> a Tualatin CPU. (Upgradeware 370 adapter). I'm unable to get the
    > CPU/adapter to run in any of the other boards I have here at the moment so
    > would like to explore the option of getting the caps replaced in this
    > board.
    >
    > As usual, all input gratefully recieved.


    Just clip off the old capacitor leaving a bit of a lead.
    Then solder the new capacitor onto the old leads.
    No need to suck the solder out of the multi-layer holes or anything like
    that.
    Jay, Nov 28, 2003
    #14
  15. ~misfit~

    Mainlander Guest

    In article <>, says...
    > ~misfit~ wrote:
    >
    > > I have a mobo here that has bad caps. Of the 25 or so large ones ten are
    > > domed or bulging. The PC spontaneously re-boots after 30 seconds or so.
    > > (Tried with three different PSUs).
    > >
    > > I haven't attempted doing anything like replacing caps on a mobo before, I
    > > may be capable of it but would hate to risk the board. I'm in South
    > > Auckland, does anyone know of an outfit or person who could provide this
    > > service and any idea what it would cost? Or should I just attempt it
    > > myself? (And where would be the best place for a novice to get the caps at
    > > the right price?)
    > >
    > > It's not really a throw-away board, it's an Abit BX133 RAID, set up to run
    > > a Tualatin CPU. (Upgradeware 370 adapter). I'm unable to get the
    > > CPU/adapter to run in any of the other boards I have here at the moment so
    > > would like to explore the option of getting the caps replaced in this
    > > board.
    > >
    > > As usual, all input gratefully recieved.

    >
    > Just clip off the old capacitor leaving a bit of a lead.
    > Then solder the new capacitor onto the old leads.
    > No need to suck the solder out of the multi-layer holes or anything like
    > that.


    The reason they are not soldered on with long leads in the first place
    are very sound, including:

    1. mechanical strength.
    2. The long leads are more likely to get bent and short against each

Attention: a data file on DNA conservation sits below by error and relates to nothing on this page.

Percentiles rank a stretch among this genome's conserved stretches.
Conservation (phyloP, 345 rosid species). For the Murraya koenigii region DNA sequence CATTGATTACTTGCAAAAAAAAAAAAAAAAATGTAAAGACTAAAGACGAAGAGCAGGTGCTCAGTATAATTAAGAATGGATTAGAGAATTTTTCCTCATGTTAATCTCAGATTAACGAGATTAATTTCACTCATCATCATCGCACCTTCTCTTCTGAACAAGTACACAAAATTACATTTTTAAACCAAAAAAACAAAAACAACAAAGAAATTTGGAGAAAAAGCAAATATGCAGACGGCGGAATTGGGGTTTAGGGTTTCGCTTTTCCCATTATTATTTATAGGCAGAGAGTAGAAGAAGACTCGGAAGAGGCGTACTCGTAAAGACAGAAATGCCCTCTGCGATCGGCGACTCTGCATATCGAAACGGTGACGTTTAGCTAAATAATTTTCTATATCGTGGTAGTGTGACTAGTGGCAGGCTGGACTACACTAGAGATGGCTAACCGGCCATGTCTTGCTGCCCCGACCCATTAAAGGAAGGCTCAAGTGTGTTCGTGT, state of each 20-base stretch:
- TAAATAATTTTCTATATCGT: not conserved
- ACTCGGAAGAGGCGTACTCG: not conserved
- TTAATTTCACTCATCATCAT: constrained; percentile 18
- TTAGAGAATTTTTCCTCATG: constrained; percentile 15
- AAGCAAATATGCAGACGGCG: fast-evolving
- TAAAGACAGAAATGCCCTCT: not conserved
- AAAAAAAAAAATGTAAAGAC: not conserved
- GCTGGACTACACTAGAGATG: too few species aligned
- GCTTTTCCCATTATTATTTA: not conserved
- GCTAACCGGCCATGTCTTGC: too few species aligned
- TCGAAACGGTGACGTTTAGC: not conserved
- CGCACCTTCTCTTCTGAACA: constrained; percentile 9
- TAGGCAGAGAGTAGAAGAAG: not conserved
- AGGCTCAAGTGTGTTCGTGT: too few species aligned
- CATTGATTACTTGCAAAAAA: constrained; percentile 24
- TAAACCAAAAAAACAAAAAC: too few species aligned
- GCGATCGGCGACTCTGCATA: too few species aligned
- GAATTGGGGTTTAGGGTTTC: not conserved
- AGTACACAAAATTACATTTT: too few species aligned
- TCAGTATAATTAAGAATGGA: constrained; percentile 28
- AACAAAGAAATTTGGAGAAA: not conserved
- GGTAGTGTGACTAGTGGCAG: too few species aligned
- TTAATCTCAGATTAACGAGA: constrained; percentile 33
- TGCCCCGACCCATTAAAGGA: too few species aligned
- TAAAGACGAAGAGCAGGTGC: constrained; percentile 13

other or other nearby caps.
    3. At the frequencies that an average PC runs at, short lead lengths are
    very important to keep things stable.
    Mainlander, Nov 28, 2003
    #15
  16. On Fri, 28 Nov 2003 23:23:23 +1300, Mainlander <*@*.*> wrote:

    >In article <>, says...
    >> ~misfit~ wrote:
    >>
    >> > I have a mobo here that has bad caps. Of the 25 or so large ones ten are
    >> > domed or bulging. The PC spontaneously re-boots after 30 seconds or so.
    >> > (Tried with three different PSUs).
    >> >
    >> > I haven't attempted doing anything like replacing caps on a mobo before, I
    >> > may be capable of it but would hate to risk the board. I'm in South
    >> > Auckland, does anyone know of an outfit or person who could provide this
    >> > service and any idea what it would cost? Or should I just attempt it
    >> > myself? (And where would be the best place for a novice to get the caps at
    >> > the right price?)
    >> >
    >> > It's not really a throw-away board, it's an Abit BX133 RAID, set up to run
    >> > a Tualatin CPU. (Upgradeware 370 adapter). I'm unable to get the
    >> > CPU/adapter to run in any of the other boards I have here at the moment so
    >> > would like to explore the option of getting the caps replaced in this
    >> > board.
    >> >
    >> > As usual, all input gratefully recieved.

    >>
    >> Just clip off the old capacitor leaving a bit of a lead.
    >> Then solder the new capacitor onto the old leads.
    >> No need to suck the solder out of the multi-layer holes or anything like
    >> that.

    >
    >The reason they are not soldered on with long leads in the first place
    >are very sound, including:
    >
    >1. mechanical strength.
    >2. The long leads are more likely to get bent and short against each
    >other or other nearby caps.



    >3. At the frequencies that an average PC runs at, short lead lengths are
    >very important to keep things stable.



    Yes this is a MUST..
    Gregory Parker, Nov 28, 2003
    #16
  17. ~misfit~

    harry Guest

    Mainlander wrote:
    > In article <>, says...
    >> ~misfit~ wrote:
    >>
    >>> I have a mobo here that has bad caps. Of the 25 or so large ones
    >>> ten are domed or bulging. The PC spontaneously re-boots after 30
    >>> seconds or so. (Tried with three different PSUs).
    >>>
    >>> I haven't attempted doing anything like replacing caps on a mobo
    >>> before, I may be capable of it but would hate to risk the board.
    >>> I'm in South Auckland, does anyone know of an outfit or person who
    >>> could provide this service and any idea what it would cost? Or
    >>> should I just attempt it myself? (And where would be the best place
    >>> for a novice to get the caps at the right price?)
    >>>
    >>> It's not really a throw-away board, it's an Abit BX133 RAID, set up
    >>> to run a Tualatin CPU. (Upgradeware 370 adapter). I'm unable to get
    >>> the CPU/adapter to run in any of the other boards I have here at
    >>> the moment so would like to explore the option of getting the caps
    >>> replaced in this board.
    >>>
    >>> As usual, all input gratefully recieved.

    >>
    >> Just clip off the old capacitor leaving a bit of a lead.
    >> Then solder the new capacitor onto the old leads.
    >> No need to suck the solder out of the multi-layer holes or anything
    >> like that.

    >
    > The reason they are not soldered on with long leads in the first place
    > are very sound, including:
    >
    > 1. mechanical strength.
    > 2. The long leads are more likely to get bent and short against each